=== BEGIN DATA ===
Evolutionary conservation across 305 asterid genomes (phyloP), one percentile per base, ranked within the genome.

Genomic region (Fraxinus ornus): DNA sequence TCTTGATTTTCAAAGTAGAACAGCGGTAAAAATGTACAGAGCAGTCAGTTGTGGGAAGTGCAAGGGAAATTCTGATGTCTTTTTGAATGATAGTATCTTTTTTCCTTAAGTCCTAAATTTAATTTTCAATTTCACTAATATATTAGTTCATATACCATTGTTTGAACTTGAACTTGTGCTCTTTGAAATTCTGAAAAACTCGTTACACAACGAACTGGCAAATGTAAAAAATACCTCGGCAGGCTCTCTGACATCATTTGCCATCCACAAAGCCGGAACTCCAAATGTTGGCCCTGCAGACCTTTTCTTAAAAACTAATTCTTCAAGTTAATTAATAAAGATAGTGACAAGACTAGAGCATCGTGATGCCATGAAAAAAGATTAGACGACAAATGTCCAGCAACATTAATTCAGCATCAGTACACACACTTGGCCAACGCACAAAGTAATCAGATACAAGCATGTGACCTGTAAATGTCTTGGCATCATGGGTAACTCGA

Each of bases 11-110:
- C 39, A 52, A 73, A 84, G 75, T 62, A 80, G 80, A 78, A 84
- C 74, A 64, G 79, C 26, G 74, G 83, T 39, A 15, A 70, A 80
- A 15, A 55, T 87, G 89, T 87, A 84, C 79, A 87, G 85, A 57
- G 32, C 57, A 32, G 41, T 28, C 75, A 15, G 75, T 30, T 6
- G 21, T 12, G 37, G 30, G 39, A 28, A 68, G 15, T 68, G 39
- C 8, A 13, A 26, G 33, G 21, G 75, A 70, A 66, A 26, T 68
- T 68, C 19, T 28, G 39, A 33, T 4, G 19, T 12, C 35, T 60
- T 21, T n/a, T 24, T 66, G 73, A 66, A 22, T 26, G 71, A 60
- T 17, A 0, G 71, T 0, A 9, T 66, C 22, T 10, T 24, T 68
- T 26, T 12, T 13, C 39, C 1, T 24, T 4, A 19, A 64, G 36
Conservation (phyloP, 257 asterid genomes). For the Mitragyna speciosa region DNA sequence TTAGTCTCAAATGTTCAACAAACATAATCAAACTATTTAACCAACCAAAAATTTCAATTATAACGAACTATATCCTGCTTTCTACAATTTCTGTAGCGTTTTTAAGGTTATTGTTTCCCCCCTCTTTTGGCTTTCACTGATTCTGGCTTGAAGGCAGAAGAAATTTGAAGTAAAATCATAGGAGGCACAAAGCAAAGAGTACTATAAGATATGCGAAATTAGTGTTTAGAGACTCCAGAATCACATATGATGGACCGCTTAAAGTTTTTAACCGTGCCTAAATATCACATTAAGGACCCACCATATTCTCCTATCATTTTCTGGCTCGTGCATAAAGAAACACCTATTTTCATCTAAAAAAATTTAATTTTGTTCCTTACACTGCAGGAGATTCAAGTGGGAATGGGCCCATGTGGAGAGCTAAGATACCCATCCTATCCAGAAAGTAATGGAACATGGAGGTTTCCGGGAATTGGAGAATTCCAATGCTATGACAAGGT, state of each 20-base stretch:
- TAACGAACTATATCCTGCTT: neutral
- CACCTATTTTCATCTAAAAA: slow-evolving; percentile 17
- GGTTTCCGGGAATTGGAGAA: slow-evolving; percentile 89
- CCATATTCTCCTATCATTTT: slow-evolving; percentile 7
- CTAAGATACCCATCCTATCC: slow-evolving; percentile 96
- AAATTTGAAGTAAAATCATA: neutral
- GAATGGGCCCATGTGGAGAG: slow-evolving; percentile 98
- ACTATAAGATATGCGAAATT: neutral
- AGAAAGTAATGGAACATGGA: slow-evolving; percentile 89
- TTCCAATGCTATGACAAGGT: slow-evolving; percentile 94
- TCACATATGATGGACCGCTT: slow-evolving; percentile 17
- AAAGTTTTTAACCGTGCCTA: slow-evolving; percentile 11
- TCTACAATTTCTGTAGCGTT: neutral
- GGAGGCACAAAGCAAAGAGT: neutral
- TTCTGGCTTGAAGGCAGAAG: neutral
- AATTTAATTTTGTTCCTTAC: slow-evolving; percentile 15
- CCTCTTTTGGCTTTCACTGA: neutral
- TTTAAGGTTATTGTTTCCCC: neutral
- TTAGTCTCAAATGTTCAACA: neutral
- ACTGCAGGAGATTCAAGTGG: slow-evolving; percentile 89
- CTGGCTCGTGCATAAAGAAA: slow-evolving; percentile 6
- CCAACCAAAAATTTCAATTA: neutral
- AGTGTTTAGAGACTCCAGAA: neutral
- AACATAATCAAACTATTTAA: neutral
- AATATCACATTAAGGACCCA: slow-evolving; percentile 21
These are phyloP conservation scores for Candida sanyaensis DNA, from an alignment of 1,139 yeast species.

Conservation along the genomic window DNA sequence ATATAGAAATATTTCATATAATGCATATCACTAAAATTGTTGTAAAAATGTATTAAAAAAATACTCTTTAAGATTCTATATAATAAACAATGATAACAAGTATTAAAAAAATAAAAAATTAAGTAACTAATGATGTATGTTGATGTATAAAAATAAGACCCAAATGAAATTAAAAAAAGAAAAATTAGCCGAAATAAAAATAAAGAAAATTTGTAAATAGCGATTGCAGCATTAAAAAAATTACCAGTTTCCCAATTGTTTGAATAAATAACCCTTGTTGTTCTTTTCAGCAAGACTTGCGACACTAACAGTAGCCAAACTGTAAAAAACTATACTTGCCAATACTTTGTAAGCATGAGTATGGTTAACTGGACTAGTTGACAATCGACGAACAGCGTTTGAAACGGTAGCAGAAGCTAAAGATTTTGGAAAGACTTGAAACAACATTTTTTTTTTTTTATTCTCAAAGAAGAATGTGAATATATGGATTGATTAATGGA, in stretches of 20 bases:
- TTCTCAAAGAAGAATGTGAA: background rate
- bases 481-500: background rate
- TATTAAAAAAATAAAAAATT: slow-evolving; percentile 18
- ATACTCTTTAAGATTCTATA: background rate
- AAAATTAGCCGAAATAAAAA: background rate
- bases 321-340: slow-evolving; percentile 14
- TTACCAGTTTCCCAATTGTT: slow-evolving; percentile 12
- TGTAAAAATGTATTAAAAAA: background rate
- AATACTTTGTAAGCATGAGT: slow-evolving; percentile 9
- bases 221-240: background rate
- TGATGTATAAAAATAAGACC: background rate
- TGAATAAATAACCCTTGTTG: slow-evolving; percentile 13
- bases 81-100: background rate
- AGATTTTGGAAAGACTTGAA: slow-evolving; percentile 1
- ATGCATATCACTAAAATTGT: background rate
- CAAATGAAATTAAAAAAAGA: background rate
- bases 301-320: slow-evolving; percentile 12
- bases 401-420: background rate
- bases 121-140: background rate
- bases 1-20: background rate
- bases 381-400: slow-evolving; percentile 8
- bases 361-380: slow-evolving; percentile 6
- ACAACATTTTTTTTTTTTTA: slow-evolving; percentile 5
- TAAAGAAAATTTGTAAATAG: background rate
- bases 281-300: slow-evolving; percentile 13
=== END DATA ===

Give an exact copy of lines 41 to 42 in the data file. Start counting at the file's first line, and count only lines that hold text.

Conservation along the genomic window DNA sequence ATATAGAAATATTTCATATAATGCATATCACTAAAATTGTTGTAAAAATGTATTAAAAAAATACTCTTTAAGATTCTATATAATAAACAATGATAACAAGTATTAAAAAAATAAAAAATTAAGTAACTAATGATGTATGTTGATGTATAAAAATAAGACCCAAATGAAATTAAAAAAAGAAAAATTAGCCGAAATAAAAATAAAGAAAATTTGTAAATAGCGATTGCAGCATTAAAAAAATTACCAGTTTCCCAATTGTTTGAATAAATAACCCTTGTTGTTCTTTTCAGCAAGACTTGCGACACTAACAGTAGCCAAACTGTAAAAAACTATACTTGCCAATACTTTGTAAGCATGAGTATGGTTAACTGGACTAGTTGACAATCGACGAACAGCGTTTGAAACGGTAGCAGAAGCTAAAGATTTTGGAAAGACTTGAAACAACATTTTTTTTTTTTTATTCTCAAAGAAGAATGTGAATATATGGATTGATTAATGGA, in stretches of 20 bases:
- TTCTCAAAGAAGAATGTGAA: background rate